Eleven students from the Morehouse College MakerSpace Exploration Center have scored a first-place win in the 2019 Lexus Toyota-Building Legacy Dreaming Out Loud Next Generation Mobility Design Competition in Atlanta. The objective of the competition was “to challenge the next generation of designers to create new solutions to transportation and mobility issues.”
Morehouse’s first-place team won $1,500 recently with a conceptual project called “The WayFinder System,” designed to help people navigate in a more detailed way. Winners were: sophomore Caleb Baines, sophomore Robert Blaine, and junior Carter Bowdoin, all dual degree program majors at Morehouse.
“Winning this competition demonstrates the versatility of MakerSpace scholars,” said Lycurgus Muldrow, executive director of the HBCU STEM Undergraduate Success (STEM-US) Research Center at Morehouse College. “These are scholars who have branched out into innovation concerning transportation, and they are to be strongly congratulated.”
The WayFinder System uses an app, proximity sensors, and a special walking stick designed to assist people who are visually impaired, explained Ayodeji Oyesanya, MakerSpace Engineering manager at the Morehouse College MakerSpace Exploration Center.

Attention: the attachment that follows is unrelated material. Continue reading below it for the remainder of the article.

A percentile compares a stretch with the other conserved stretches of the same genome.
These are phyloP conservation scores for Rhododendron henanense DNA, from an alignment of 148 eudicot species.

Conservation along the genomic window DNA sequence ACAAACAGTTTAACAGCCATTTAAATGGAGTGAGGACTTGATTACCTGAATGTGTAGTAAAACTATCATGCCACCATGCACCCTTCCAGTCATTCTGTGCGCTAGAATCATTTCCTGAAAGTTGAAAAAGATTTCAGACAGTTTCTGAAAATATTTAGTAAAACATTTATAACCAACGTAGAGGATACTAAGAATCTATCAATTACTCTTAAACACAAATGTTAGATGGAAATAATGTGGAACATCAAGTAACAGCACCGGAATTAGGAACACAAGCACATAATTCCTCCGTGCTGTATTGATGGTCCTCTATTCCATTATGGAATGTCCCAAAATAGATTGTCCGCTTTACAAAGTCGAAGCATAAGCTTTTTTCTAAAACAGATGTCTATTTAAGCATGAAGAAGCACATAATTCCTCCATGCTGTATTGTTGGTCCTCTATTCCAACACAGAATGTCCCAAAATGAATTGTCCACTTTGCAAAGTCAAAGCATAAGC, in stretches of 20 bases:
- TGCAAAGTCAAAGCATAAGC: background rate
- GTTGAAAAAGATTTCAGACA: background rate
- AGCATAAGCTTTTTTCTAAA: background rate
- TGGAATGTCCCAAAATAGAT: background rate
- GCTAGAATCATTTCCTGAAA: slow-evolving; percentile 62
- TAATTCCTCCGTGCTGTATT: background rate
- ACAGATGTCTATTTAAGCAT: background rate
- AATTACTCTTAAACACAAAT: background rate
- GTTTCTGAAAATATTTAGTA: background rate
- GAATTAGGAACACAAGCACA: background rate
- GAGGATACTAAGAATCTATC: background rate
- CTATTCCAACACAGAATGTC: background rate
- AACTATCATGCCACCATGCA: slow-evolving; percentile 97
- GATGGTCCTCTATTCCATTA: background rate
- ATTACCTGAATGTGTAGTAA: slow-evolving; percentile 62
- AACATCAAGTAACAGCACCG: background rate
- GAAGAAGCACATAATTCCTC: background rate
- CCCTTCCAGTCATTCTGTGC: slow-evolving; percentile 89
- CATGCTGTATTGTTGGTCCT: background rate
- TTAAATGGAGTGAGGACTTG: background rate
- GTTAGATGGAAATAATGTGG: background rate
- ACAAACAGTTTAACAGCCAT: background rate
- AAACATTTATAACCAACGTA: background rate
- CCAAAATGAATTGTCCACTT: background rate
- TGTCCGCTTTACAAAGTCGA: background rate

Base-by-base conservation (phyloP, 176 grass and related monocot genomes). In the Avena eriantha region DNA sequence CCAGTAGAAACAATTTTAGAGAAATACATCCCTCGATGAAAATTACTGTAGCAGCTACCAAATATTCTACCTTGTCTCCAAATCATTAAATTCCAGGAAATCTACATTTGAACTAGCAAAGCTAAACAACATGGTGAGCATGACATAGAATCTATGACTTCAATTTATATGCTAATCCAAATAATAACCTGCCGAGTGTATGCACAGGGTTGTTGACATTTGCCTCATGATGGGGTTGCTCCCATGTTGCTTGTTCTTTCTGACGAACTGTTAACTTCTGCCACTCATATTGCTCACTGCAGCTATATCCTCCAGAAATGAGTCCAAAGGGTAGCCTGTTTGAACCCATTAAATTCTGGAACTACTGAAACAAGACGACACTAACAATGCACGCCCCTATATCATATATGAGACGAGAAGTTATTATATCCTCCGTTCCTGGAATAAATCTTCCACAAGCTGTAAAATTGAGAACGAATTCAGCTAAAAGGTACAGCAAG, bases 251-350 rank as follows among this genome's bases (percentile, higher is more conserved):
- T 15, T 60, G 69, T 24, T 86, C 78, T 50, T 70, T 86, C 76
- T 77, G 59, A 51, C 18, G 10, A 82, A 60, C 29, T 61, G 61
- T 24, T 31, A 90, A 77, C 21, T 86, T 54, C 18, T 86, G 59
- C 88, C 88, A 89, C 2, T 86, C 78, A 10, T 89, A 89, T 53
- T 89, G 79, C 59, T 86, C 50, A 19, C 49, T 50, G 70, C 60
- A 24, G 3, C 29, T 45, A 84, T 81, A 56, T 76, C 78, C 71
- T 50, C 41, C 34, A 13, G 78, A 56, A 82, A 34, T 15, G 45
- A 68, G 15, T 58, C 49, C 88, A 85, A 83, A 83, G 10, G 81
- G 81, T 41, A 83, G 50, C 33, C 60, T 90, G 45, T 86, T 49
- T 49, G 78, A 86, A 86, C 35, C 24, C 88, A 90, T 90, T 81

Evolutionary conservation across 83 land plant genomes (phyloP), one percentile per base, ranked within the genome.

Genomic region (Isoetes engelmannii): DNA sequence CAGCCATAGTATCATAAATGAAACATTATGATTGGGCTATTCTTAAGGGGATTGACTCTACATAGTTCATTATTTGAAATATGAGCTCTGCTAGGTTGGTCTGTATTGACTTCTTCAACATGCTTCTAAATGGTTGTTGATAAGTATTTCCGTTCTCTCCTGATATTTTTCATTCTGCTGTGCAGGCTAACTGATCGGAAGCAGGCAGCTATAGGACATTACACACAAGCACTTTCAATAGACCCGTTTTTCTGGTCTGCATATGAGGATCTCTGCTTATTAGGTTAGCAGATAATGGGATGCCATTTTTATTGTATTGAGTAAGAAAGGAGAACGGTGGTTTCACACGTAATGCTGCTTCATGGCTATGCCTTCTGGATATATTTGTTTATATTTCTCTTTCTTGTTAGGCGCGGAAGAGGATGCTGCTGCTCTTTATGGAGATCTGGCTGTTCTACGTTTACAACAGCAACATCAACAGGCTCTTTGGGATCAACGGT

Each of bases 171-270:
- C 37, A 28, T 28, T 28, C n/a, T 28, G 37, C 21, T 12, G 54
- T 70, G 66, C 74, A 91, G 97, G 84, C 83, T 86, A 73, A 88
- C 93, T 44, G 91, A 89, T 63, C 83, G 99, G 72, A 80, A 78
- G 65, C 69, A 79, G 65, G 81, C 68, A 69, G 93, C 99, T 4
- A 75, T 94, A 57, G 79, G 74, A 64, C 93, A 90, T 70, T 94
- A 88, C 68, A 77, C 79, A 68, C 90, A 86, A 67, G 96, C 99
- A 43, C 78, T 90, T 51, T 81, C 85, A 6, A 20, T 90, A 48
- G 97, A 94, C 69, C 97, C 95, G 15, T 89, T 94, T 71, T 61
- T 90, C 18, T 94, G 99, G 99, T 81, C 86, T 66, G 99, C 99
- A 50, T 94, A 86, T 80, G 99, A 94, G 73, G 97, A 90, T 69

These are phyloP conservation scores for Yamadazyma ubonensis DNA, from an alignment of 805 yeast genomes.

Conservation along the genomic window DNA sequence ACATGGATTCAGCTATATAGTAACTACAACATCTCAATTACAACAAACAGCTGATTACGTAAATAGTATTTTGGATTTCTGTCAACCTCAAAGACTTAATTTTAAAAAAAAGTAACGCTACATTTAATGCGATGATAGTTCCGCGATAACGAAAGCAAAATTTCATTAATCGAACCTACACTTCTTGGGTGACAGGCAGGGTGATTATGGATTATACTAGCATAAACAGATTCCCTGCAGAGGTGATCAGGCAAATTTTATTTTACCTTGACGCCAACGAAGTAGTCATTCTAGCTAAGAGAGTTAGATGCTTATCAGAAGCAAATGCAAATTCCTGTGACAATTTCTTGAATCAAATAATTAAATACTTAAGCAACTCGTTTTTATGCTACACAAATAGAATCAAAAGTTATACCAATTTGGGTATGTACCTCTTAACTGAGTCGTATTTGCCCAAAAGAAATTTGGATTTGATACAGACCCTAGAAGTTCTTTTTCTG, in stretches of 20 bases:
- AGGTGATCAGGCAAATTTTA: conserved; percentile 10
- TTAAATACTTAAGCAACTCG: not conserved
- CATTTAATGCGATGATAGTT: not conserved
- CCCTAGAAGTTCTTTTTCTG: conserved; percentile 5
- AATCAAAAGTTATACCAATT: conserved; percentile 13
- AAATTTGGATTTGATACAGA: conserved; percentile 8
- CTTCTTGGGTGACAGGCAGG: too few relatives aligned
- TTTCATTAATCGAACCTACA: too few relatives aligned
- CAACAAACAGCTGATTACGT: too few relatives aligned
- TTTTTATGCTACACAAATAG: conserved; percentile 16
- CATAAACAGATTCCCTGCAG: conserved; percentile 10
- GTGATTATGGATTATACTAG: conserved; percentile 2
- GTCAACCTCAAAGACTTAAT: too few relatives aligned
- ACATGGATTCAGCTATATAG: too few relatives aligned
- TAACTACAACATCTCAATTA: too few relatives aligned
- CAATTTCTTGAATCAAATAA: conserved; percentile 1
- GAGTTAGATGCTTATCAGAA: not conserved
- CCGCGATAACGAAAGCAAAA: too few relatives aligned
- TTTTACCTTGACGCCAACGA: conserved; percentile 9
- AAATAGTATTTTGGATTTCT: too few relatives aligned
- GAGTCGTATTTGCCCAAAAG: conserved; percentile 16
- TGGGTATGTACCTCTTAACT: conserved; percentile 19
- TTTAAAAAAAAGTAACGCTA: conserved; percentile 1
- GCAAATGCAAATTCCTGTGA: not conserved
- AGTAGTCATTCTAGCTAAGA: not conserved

“The WayFinder System incorporates regular eyeglasses with a proximity sensor so if you are about to walk into an obstruction, the sensor would relay that information through headphones that are connected to the glasses, which are also incorporated to the smartphone app,” Oyesanya explained.
A technologically advanced walking stick is another big part of the WayFinder System. “The stick has sensors so that while people are walking, if they get to the edge of a street, it alerts them so they can top or avoid the obstruction,” says Oyesanya.
The system also uses Google Maps so that visually impaired people can find the safest routes to go. “People who have walked that route can say it’s safer than other routes available,” Oyesanya said.
No prototypes have been made from the conceptualized design, but students are considering making one to compete in other competitions.